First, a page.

"We are left with just one Russian airline to import the raw materials and Iranian airliners to distribute the products," Davarpanah said.
Neither the U.S. Department of the Treasury, nor Emirates, Qatar Airways or Turkish Airlines responded to ABC News' inquiries about the sanction on Pars Isotope Company.
Sanctions beyond borders
Iranian medical facilities also provide services to patients from other countries like Iraq, who come in search for more affordable treatment options than may be offered in their own countries.
Some hospitals, including those in Iraq, India, Syria and Egypt, also import radiopharmaceuticals from Iran, Davarpanah said.
"Sanctions are not just damaging to Iranian patients with critical illnesses. Some of our customers face the same logistic problems as we do," said Davarpanah.
"Indian nuclear medicine society [and] many big government hospital and private hospitals [have been] using Pars Isotope products for the last five years," said Pratik Chitalia, managing director of India’s Vishat Diagnostics Pvt. Ltd., a distributor in the field of specialty diagnostics.
"After sanctions, we face a big difficulty and our poor cancer patients suffer a lot," Chitalia added.
While tensions between Iran and the U.S. over Iran’s nuclear and ballistic missile programs remain unresolved, there are attempts to ease the heavy burden of sanctions on Iranian people.
“Switzerland has reactivated a trade channel which used to work in the previous edition of the U.S. sanctions on Iran. The channel would be for the exchange of humanitarian goods such as food and medicine as licensed by the Office of Foreign Assets Control (OFAC) at the U.S. Department of Treasury," said Ferial Mustofi, chairwoman of money and capital market commission at Tehran’s Chamber of Commerce, to ABC News.
However, the channel’s service would not apply to the radioisotope access, as the manufacturer company is directly under the OFAC sanctions.
“For the Pars Isotope case, a direct OFAC exemption is needed,” Mustofi added.
Calls for change from within
The nuclear medicine crisis comes amid other unrest in Iran. In November, Iranians took to the streets to protest a sudden spike in gas prices. The decision had been made by top authorities to compensate the budget deficit the country faces due to the crippling U.S. sanctions.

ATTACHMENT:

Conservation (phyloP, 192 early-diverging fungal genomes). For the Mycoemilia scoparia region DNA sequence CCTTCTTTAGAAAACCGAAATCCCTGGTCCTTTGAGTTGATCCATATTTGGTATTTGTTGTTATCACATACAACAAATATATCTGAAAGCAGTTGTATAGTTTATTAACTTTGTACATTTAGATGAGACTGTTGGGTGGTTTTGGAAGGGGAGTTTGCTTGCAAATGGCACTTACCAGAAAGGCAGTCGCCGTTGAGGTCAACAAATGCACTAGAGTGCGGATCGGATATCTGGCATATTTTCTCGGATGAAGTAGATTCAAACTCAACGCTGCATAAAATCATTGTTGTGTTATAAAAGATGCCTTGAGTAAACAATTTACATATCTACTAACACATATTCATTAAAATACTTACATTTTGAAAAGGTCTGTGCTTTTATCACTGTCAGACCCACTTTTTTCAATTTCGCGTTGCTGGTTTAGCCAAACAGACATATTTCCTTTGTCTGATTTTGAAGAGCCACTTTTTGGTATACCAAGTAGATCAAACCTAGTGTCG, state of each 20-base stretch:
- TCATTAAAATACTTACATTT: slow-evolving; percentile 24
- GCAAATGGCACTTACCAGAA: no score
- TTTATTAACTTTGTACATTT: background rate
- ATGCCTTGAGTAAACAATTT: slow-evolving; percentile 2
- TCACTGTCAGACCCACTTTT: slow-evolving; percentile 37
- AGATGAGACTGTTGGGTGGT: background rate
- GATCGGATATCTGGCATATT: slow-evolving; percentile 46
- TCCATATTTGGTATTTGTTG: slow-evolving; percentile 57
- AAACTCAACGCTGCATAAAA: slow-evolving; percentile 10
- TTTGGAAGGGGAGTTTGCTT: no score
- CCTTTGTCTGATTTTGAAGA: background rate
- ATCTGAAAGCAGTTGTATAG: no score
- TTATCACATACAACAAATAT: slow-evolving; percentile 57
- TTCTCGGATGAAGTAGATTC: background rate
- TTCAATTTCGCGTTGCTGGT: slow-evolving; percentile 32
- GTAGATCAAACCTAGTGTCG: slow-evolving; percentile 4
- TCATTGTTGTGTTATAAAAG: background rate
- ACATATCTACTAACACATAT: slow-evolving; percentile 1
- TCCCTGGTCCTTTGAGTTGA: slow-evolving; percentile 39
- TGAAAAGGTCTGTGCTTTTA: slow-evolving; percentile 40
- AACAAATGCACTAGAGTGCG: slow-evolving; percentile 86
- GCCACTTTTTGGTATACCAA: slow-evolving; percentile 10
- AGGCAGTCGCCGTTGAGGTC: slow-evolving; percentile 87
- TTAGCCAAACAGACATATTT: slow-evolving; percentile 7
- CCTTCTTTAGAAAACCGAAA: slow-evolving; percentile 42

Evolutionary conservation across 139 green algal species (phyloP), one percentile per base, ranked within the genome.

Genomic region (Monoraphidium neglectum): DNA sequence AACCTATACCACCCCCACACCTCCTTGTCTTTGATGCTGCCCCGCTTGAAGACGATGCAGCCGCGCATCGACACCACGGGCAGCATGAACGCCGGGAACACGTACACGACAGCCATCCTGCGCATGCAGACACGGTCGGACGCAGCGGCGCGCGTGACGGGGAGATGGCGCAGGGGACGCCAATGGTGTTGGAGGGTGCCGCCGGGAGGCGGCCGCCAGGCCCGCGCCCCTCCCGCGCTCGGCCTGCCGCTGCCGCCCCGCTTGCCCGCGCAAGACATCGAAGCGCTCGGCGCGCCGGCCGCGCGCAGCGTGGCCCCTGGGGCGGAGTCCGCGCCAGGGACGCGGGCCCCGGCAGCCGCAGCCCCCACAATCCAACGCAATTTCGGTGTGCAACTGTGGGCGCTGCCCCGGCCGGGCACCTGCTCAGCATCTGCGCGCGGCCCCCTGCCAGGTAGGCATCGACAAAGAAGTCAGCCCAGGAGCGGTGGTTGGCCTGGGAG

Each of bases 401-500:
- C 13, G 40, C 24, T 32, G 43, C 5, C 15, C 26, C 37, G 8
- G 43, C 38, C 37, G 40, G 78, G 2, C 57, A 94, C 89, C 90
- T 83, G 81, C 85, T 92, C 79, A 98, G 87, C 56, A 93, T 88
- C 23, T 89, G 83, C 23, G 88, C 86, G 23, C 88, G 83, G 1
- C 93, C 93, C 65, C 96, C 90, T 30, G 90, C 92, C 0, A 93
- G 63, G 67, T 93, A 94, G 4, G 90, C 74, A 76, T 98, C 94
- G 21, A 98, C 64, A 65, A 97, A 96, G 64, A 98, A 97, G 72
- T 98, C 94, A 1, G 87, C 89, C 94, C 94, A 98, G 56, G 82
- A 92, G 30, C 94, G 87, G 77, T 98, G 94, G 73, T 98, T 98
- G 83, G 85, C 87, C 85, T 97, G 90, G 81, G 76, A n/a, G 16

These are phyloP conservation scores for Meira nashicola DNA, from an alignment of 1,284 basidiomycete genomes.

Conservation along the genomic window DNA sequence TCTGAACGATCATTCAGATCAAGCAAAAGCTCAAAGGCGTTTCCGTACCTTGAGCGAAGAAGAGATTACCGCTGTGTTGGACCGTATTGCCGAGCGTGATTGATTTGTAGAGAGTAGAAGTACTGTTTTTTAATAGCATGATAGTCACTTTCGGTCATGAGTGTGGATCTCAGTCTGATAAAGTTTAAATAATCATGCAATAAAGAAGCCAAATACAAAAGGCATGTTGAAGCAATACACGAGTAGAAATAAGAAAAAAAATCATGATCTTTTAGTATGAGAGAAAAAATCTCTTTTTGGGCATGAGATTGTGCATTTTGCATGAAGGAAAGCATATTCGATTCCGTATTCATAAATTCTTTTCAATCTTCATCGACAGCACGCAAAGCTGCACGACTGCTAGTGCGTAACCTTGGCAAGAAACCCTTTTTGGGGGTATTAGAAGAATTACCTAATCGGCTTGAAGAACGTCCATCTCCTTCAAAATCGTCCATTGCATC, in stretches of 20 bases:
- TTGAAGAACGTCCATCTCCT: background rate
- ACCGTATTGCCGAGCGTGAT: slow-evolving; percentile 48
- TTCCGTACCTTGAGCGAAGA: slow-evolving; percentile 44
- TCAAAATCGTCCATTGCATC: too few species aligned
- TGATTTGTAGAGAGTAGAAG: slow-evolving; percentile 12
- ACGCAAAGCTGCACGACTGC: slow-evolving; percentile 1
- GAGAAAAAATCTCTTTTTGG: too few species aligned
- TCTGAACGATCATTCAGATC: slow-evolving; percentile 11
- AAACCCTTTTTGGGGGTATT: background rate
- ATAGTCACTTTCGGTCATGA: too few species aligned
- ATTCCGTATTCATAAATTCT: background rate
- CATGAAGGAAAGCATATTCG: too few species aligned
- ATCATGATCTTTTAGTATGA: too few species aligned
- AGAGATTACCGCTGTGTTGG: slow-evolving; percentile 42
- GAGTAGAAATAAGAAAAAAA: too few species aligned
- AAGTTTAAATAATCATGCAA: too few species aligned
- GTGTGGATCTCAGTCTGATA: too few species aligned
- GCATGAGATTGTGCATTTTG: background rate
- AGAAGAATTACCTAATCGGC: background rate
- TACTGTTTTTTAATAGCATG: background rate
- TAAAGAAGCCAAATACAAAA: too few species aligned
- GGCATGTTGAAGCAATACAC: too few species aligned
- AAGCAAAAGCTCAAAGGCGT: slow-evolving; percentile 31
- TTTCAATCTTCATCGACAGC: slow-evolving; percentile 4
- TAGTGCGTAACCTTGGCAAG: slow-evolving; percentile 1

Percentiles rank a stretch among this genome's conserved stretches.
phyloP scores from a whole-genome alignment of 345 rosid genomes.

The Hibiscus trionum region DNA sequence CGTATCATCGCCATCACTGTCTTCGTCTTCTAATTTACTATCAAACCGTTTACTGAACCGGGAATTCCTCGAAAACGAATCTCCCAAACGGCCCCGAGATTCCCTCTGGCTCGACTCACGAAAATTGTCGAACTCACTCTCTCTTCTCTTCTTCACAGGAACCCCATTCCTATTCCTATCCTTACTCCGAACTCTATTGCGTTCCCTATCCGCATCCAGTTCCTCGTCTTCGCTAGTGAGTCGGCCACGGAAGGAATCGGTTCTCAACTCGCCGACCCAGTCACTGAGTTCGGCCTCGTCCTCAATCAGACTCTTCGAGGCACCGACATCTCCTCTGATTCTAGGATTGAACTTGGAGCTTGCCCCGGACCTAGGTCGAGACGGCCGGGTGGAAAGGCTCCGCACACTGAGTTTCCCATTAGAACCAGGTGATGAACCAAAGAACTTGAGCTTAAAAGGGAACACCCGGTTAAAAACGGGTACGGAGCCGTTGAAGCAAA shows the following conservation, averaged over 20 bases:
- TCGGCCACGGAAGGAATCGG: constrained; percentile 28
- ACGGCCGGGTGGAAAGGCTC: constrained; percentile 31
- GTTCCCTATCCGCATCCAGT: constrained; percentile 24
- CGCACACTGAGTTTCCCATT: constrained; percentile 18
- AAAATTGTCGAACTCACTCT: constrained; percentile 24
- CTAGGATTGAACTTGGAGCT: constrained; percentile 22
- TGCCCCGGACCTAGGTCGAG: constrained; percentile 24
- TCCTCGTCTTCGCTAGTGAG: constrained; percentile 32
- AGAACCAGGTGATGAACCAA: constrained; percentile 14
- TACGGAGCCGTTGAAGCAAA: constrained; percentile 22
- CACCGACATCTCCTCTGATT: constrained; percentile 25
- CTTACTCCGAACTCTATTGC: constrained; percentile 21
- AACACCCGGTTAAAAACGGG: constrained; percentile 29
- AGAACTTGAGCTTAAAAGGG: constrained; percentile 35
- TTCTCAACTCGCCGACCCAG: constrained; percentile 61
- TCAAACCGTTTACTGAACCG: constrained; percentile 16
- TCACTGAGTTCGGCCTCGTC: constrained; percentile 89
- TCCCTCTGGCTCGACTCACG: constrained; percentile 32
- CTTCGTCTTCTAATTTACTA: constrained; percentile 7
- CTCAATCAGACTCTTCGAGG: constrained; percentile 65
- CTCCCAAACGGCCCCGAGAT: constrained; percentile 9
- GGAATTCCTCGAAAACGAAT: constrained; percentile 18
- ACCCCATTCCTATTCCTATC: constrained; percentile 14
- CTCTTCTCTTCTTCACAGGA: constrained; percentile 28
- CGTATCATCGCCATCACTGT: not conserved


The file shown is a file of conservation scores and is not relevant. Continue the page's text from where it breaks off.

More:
Protests led to a crackdown by the Iranian government, which, according to Amnesty International reports, left nearly 300 killed. As a further control measure, the government cut off internet access for a week.
"The impact of the sanctions left people hopeless of their country," Sanam Vakil, senior research fellow and project director at Chatham House, Royal Institute of International Affairs, told ABC News.
In a comment about the latest unrest in Iran, Secretary of State Mike Pompeo said on Fox that the protests were "a direct result of economic collapse" that the United States accelerated through sanctions.
"The [U.S.] strategy is to put Iranian people under pressure so people redirect the pressure on their government. It is a low-cost policy for the U.S., which, in fact, imposes the cost on Iranians who are already suffering from various domestic, social and political pressures,” Vakil said.
Talking about the political and international affairs affecting the medicine market and people’s daily lives, Gol Alizadeh said she "cannot stop being angry."
"We are lucky my mom survived and is under treatment. But she probably wouldn’t go through so much stress and pain and wouldn’t have metastasis if she could get her PET scan on time," she said.
"When my mother has to take the PET scan, all officials from all parties have to find a way, so we, normal people, can have access to our basic rights," she added.